Pluralism in the Indian Constitution: Seminar Lecture by Dr. Mohammad Umar

The CSPS Internship comprises a series of virtual talks and lectures featuring prominent thinkers, scholars and writers, to speak on pressing themes related to the field of pluralism. The second session hosted Dr. Mohammad Umar on Pluralism in the Indian Constitution. The session included an introductory lecture following an interactive question and answer session between Dr. Umar and interns.

About the speaker

Dr Muhammad Umar is an expert in legal studies. He is currently as an Assistant Professor at the School of Law, Bennett University, Noida. He is also the founder of Weeramantry Centre for Peace, Justice and International Law.

Introductory lecture

Dr Umar initiated his talk by introducing the constitution by defining it as a document that defines and specifies the normative behaviour and patterns of social, economic, and political relationships. He asserted that the empirical world is far from that normative pattern. Thus, it is the need of the hour, especially for the scholars, to look at the constitution in every single matter of our daily life. He focused on the need to specifically look at the constitution from the perspective of pluralism and how it accommodates several diversities, which is the prime feature of our constitution. Firstly, he explained the constitution’s preamble and said that it does focus on equality, justice, liberty, and fraternity. These are core principles that are based upon the ideology of pluralism wherein the constitution assures a respectable life to each section of society. He added that based on the debate on the word “secularism” and its addition in the constitution through the 42nd amendment act 1976, he could not invoke the thought that India was not secular from the day of independence. Although, the exact words didn’t mention principles, which reflect the spirit of secularism in the Indian constitution from day one of its enforcement. The term ‘Fraternity’ in the constitution had that soul in it. He further explained the articles highlighting religious pluralism- Article 25, 26,27, and 28 as fundamental rights.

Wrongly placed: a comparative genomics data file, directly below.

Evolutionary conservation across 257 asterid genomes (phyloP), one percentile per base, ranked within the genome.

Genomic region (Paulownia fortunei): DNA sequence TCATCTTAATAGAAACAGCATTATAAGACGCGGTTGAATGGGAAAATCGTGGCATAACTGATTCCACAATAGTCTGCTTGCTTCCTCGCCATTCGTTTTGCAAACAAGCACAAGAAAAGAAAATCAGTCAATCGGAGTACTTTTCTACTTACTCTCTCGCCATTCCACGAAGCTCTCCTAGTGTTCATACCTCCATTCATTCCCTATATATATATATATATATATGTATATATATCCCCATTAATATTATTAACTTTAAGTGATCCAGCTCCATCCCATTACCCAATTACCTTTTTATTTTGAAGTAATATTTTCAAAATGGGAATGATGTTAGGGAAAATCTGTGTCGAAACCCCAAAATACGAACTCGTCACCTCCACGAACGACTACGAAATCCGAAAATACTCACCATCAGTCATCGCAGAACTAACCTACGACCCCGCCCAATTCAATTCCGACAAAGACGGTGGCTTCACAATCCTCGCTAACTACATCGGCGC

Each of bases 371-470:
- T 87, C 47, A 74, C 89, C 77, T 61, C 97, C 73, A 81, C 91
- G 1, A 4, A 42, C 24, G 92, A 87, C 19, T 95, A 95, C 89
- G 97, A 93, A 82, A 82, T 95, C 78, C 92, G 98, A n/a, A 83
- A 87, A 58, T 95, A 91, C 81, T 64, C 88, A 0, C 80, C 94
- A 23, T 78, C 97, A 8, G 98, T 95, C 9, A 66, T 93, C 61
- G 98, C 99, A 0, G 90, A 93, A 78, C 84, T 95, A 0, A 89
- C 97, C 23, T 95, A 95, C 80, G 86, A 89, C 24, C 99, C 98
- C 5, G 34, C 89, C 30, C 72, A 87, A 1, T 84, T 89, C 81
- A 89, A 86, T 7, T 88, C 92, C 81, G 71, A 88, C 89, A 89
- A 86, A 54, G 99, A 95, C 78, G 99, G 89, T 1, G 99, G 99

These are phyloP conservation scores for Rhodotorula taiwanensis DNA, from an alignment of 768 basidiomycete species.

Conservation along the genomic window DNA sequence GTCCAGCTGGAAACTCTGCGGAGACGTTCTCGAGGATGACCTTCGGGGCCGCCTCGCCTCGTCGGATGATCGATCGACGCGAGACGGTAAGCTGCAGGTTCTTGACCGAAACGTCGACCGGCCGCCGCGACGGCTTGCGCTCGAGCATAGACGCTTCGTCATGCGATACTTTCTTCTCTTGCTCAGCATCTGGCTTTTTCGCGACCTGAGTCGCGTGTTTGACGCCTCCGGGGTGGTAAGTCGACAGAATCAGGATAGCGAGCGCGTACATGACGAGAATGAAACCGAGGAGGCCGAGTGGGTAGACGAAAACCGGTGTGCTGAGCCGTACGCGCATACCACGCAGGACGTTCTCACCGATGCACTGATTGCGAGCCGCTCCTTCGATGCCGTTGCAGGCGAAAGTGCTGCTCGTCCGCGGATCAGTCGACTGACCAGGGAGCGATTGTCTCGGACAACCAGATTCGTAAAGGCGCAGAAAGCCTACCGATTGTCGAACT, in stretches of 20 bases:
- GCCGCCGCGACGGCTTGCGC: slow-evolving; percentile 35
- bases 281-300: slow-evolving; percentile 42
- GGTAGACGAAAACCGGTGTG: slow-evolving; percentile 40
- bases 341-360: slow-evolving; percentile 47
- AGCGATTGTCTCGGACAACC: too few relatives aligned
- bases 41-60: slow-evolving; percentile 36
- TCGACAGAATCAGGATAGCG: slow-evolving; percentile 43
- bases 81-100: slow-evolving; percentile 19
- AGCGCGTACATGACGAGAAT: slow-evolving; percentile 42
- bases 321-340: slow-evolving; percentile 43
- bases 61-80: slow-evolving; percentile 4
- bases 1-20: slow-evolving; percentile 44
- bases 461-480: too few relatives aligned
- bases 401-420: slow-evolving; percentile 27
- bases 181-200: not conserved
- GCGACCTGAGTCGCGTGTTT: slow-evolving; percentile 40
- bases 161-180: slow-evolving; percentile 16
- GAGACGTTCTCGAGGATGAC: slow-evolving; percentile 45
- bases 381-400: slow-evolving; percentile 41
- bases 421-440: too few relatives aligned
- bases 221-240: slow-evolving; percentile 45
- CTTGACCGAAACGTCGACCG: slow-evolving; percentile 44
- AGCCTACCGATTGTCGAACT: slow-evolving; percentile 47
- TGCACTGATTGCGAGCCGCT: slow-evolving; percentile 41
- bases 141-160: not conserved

The excellent discussion was followed by a questions and answers session. The interns raised some significant doubts, uncertainties, and comments. An intern raised the concern of overlapping the boundaries of religion and secularism and questioned the idea of binary between religion and secularism, which looks overlapping in the Indian context. He also raised the question of why the concept of pluralism is still can’t be seen although our constitution contemplates it. Dr Umar responded that the realization of the normative pattern as documented in the constitution is the duty of the State, and there is political dishonesty responsible for it. Another intern asked, “it is noticed that the kind of inclusiveness our constitution guarantees is highly undermined by state excesses and its military. Such treatment results from unjust use of military powers by the State to exploit minorities, for example, the use of AFSPA and Enforcement of emergency. In response to this, Dr Umar said that constitution does not allow that at all. We can overcome these issues just by intelligently considering the judicial reviews of the Supreme court. He added, “in Thangjam Manorama case, supreme court told the government to pay a compensation of Rs. 10 lakhs to Manorama’s family who was raped and killed by the military”. It ensures that constitutional provisions are still open to reinforce its pluralistic nature. Another intern highlighted the ambiguity of the word secularism.

The program came to an end with the vote of thanks by Dr Saad Ahmad.